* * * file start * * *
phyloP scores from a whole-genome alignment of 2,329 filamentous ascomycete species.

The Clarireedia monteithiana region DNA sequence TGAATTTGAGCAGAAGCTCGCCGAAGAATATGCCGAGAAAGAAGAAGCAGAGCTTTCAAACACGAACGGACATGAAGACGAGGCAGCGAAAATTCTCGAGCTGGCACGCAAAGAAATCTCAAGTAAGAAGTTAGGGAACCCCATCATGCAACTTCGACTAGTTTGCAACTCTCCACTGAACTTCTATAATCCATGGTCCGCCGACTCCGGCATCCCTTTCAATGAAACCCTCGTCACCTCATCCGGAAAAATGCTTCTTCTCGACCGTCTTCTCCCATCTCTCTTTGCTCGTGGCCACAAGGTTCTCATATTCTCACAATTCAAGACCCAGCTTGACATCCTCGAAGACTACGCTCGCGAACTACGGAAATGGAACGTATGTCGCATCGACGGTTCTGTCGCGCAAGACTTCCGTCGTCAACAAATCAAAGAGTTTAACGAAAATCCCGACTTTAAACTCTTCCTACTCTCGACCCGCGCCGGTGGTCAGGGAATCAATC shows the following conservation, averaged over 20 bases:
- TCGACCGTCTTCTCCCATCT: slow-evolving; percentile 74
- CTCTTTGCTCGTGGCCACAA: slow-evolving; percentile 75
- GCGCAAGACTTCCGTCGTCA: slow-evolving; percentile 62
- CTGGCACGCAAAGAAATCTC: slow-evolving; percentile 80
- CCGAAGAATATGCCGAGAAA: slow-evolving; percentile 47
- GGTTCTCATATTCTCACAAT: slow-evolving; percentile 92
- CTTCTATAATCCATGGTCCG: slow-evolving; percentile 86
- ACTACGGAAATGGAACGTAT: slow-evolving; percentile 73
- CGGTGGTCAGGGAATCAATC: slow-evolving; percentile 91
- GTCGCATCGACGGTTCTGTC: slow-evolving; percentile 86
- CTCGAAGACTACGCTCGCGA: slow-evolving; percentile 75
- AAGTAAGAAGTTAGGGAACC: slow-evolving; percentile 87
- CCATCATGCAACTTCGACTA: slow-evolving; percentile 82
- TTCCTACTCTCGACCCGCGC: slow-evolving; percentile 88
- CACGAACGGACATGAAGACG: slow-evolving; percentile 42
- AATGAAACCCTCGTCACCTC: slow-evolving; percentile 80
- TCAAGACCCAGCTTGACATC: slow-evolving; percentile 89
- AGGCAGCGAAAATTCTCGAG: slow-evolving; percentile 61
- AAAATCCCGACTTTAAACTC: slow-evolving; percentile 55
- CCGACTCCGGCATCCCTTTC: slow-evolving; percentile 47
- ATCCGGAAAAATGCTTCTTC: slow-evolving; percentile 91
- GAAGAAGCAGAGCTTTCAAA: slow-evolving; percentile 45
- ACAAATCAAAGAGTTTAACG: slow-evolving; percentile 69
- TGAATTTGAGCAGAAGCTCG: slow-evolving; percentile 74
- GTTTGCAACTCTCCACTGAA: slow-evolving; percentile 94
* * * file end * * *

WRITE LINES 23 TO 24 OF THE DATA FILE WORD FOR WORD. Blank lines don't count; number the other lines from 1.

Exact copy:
- ATCCGGAAAAATGCTTCTTC: slow-evolving; percentile 91
- GAAGAAGCAGAGCTTTCAAA: slow-evolving; percentile 45